"Live" observation in the classroom offers a more flexible and a more complete sampling of teaching performance than is usually possible with videotape. If a video camera is unattended, the camera will not be able to move to follow the teacher around the room. Important aspects of teaching may not get sampled at all. A live observer, on the other hand, may use a standard checklist to see that certain basic aspects of teaching will always be observed and rated.

A crucial element of either videotape or live observation is the need to obtain a sufficient sample of the teacher's performance. If the teacher is observed on an unusually good or bad day, it will distort the representation of that person's teaching. Braskamp, Brandenburg, and Ory 3 recommend three or four observations per class per semester. Observations should be made by different colleagues or administrators; not always by the same individual. The same authors also caution against undue reliance upon observation in cases where there is sharp philosophical difference or even personal animosity between the teacher and the observer. This can be a particularly serious problem if the same individual serves as chair of the teaching area and de facto observer for all faculty in that area for a long period of years.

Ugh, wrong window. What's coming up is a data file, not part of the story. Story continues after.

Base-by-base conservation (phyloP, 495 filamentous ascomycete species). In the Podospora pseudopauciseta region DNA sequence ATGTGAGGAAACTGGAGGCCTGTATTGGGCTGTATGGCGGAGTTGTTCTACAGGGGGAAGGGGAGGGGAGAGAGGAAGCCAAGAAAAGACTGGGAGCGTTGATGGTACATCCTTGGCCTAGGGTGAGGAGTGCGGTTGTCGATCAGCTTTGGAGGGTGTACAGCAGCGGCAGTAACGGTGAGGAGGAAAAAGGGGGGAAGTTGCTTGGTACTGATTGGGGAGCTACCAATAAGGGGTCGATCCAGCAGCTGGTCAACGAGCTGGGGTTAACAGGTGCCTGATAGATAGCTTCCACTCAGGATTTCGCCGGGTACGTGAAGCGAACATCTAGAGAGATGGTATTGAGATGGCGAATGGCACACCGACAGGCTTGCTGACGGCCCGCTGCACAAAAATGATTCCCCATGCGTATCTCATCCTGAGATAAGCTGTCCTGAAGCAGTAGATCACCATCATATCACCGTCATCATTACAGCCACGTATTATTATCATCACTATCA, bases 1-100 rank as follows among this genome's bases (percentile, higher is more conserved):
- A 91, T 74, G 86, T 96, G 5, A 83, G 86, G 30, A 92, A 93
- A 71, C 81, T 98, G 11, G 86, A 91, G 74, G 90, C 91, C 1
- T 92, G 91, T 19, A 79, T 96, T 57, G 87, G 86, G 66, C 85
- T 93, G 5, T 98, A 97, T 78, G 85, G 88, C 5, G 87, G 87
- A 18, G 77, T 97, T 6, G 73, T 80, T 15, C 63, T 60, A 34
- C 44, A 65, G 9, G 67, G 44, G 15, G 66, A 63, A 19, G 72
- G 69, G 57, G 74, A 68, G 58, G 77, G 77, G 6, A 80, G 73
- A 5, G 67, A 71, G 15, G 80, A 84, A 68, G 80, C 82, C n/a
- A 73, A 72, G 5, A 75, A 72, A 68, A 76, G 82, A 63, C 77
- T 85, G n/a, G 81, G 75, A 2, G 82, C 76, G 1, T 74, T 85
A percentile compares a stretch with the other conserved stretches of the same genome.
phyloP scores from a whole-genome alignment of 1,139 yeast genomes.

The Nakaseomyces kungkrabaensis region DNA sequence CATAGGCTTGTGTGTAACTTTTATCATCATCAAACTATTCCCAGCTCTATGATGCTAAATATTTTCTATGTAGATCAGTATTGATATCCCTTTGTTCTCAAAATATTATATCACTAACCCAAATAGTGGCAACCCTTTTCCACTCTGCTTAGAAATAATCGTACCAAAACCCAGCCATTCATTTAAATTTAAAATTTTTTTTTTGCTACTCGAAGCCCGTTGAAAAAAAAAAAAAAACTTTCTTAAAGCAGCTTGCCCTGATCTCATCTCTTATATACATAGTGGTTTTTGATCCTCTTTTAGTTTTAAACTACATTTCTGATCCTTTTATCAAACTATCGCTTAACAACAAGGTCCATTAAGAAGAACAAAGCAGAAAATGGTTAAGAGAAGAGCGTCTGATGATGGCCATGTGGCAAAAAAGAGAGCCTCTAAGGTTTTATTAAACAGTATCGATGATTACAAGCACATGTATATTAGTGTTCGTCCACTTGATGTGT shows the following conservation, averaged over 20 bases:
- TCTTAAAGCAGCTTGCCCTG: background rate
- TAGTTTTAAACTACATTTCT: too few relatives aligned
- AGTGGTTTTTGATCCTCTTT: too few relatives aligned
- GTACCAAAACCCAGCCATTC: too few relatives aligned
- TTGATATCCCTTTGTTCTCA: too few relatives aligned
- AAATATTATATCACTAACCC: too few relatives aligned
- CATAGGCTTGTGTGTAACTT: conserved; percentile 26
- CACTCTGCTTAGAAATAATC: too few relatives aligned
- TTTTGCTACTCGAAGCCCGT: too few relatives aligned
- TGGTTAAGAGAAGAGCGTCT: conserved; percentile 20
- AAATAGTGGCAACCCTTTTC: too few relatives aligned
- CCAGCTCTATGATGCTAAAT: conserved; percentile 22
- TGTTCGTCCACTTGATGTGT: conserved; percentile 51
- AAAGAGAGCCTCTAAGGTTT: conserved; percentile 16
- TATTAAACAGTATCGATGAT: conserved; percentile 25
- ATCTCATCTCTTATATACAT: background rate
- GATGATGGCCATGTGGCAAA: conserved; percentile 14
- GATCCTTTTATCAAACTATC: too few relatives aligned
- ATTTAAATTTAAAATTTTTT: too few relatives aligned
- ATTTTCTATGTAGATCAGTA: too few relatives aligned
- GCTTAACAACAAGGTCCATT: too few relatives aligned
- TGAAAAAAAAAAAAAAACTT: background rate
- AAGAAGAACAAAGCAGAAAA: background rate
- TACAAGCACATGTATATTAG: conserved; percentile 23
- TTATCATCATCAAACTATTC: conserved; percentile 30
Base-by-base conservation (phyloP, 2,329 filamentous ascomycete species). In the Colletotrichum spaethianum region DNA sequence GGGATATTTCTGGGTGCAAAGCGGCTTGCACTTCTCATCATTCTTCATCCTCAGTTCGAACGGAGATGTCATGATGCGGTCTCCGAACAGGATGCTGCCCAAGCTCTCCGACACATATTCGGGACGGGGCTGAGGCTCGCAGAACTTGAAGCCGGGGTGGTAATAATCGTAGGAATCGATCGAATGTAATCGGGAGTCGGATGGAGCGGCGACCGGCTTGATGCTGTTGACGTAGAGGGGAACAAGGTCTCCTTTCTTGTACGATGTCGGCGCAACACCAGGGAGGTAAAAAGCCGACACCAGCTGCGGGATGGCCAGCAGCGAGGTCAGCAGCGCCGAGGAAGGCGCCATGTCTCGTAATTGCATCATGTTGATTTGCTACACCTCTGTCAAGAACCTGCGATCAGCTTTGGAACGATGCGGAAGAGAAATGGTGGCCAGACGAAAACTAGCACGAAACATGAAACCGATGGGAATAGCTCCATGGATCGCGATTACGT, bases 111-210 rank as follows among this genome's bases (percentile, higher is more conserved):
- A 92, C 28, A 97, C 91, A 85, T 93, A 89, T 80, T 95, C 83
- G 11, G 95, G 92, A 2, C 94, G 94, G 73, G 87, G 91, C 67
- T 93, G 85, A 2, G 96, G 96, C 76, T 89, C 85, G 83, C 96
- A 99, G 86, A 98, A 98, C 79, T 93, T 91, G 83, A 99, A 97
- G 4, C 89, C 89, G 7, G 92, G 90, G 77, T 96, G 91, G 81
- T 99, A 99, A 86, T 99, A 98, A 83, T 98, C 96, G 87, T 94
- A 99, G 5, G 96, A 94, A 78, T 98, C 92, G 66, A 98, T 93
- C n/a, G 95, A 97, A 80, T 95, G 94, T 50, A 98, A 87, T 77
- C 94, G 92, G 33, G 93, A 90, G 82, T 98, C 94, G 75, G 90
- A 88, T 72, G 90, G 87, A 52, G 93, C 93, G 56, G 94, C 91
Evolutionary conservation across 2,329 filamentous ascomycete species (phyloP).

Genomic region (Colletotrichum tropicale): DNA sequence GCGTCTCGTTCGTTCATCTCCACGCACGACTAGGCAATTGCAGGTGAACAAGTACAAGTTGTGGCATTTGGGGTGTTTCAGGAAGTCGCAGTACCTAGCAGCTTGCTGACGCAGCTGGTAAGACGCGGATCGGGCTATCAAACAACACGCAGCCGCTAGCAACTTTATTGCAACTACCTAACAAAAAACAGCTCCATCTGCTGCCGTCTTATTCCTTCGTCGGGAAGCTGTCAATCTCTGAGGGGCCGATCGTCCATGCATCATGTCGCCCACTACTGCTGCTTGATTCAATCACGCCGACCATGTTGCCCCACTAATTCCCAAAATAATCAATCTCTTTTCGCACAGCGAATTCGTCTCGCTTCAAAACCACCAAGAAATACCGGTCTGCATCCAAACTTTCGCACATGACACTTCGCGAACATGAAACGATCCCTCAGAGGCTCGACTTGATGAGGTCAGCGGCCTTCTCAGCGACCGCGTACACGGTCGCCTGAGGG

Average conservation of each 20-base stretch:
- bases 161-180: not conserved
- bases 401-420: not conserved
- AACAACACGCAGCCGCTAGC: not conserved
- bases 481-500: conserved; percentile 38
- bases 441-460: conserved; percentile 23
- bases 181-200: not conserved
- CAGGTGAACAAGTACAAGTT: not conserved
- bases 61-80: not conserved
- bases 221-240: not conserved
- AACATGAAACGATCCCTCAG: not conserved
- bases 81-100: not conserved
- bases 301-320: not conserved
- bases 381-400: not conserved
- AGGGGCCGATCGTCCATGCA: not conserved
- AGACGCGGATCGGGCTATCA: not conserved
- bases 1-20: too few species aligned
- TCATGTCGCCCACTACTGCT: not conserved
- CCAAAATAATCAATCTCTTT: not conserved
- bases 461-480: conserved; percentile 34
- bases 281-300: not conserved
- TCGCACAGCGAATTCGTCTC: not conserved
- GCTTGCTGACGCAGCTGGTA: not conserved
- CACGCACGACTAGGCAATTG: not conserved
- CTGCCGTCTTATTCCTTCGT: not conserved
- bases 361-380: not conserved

6. Subjective Evaluation by Colleagues, Administrators, and Outside Consultants

The final form of information conceptualized in this model is subjective evaluation of the teacher by colleagues, administrators, and outside referees. This evaluation usually takes the form of a letter to the music department administrator or promotion and tenure committee. It is not the same thing as a report on a classroom observation, a critique of a research article, or a review of a performance recital, though it could well be based upon the same considerations as any of these reports. The distinguishing attribute of this form of evaluation will be the fact that it is a global summary bringing together a fair assessment of many different forms of information.

When a teacher's colleagues or administrators provide this type of evaluation, they are usually asked to use every bit of accurate information available to them in preparing their evaluative summary. When an outside referee is asked to write a report, it is often preferable that this referee already be familiar with the teacher's work. Sometimes, however, it may be desirable to have a report from a referee who does not know the teacher being evaluated. This might be the case when the review is expected to be controversial, or when an earlier evaluation is being challenged in court or through a grievance procedure.